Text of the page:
git clone git://git.collabora.co.uk/git/user/alban/tcmmd
git clone https://github.com/alban/tcmmd
Q: Instead of sending the 5-tuple to tcmmd, why not set the IP type-of-service (TOS) on outgoing packets with setsockopt-SO_PRIORITY
to avoid changes in the application and have an iptables target to feed that information about connections back to the ingress traffic control?
A: It could be possible if the bandwidth was fixed, but on mobile networks, the application needs to be changed anyway to give feedback when the queue in the GStreamer pipeline get emptied.
Q: Why not play with the TCP windows instead shaping the ingress traffic?
A: As far as I know, Linux does not have the infrastructure for that. The TCP windows to manipulate would not be from the GStreamer application but from all other connections, so it can't be done from userspace.
Q: Does it work with IPv6?
A: No. The architecture is not specific to IPv4 but it is just not implemented yet for IPv6. Tcmmd would need to generate new TC rules because the IP headers are different between IPv4 and IPv6.
Thanks Sjoerd for the architecture diagram and redacting part of the explanations.
26 February 2014 à 19:26
25 February 2014
I’m trying to self-host my calendar setup, and I must admit that I’m lost between all the different solutions.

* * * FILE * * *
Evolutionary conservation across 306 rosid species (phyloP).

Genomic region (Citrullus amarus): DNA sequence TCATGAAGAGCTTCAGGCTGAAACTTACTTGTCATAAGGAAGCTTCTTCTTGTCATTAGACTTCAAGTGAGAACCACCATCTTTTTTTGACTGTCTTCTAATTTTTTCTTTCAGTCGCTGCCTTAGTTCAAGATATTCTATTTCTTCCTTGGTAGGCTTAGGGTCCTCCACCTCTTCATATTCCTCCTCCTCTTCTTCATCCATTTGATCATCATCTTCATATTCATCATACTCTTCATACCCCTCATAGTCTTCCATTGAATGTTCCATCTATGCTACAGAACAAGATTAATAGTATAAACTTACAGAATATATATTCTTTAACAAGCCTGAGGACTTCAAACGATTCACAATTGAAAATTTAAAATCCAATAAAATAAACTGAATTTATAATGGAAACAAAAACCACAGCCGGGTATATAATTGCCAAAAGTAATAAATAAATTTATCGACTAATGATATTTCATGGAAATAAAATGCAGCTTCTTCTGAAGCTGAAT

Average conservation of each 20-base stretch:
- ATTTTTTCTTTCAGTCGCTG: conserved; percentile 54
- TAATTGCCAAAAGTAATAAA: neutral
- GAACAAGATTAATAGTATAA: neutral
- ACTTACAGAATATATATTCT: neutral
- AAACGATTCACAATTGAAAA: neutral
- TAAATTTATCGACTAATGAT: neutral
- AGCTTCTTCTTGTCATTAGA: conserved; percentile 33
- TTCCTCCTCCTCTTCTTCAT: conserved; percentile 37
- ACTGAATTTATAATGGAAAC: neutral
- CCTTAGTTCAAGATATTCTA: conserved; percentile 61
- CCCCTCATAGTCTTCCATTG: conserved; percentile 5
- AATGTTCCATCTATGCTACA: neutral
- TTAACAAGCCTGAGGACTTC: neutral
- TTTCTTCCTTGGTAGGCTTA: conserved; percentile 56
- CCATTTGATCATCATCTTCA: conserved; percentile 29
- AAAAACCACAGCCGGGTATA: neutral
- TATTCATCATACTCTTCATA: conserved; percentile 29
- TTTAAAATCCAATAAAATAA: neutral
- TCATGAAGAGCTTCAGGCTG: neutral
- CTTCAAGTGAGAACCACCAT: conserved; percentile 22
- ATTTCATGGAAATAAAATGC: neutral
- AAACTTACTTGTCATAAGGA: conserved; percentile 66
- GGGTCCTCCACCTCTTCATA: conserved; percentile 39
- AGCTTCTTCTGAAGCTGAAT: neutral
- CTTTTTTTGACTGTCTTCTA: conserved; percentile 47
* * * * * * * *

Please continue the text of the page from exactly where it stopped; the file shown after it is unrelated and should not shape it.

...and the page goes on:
My requirements are:
- (A) manage my own personal calendar using a reasonably modern web interface (probably on my own CalDAV server)
- (B) display a dozen public ICS calendars in the web interface. Organizing those public calendars in a tree would be great.
- (C) display several caldav calendars (from two different instances of zimbra), preferably in RW mode
- (D) provide ICS links with a secret token that allow me to provide a full view of my calendar to some people (except for private events, where I should just be marked ‘busy’)
- (E) provide ICS links with a secret token that allow me to provide a “busy/available” view of my calendar to some people
- (F) export something usable on my n900. MFE would be great since that is already known to work.
- (G) easy to setup (Debian packages available in wheezy or wheezy-backports, especially for the server part)
- (H) preferably lightweight. I don’t need a full groupware application. I can ignore the other bits if really needed.
It does not seem to be possible to find a single framework doing all of the above. AFAIK:
- Owncloud does A, D, G
- Baikal does A. not sure about the rest.
- For (B), an alternative is to script the download of the ics and then upload it to the CalDAV using cadaver. But that sounds quite low-level for such a trivial use case.
- I’ve looked at using IceOwl (and Thunderbird+Lightning) with a CalDAV server such as Radicale. That would solve A (using iceowl instead), B, C. But which CalDAV servers support D, E, F ? Radicale does not do any of those, apparently.
What did I miss?
25 February 2014 à 21:31
17 January 2014
One of my pet projects in Debian is the Debian Maintainer Dashboard. Built on top of UDD, DMD provides a maintainer-centric view to answer the “I have a few hours for Debian, what should I do now?” question (see example).
Christophe Siraut did a lot of great work recently on DMD, rewriting much of the internals. As a result, he also added a RSS feed feature: you can now get notified of new TODO list items by subscribing to that feed.
If you have suggestions or comments, please use the debian-qa@ list (see this thread).
17 January 2014 à 09:20
07 October 2013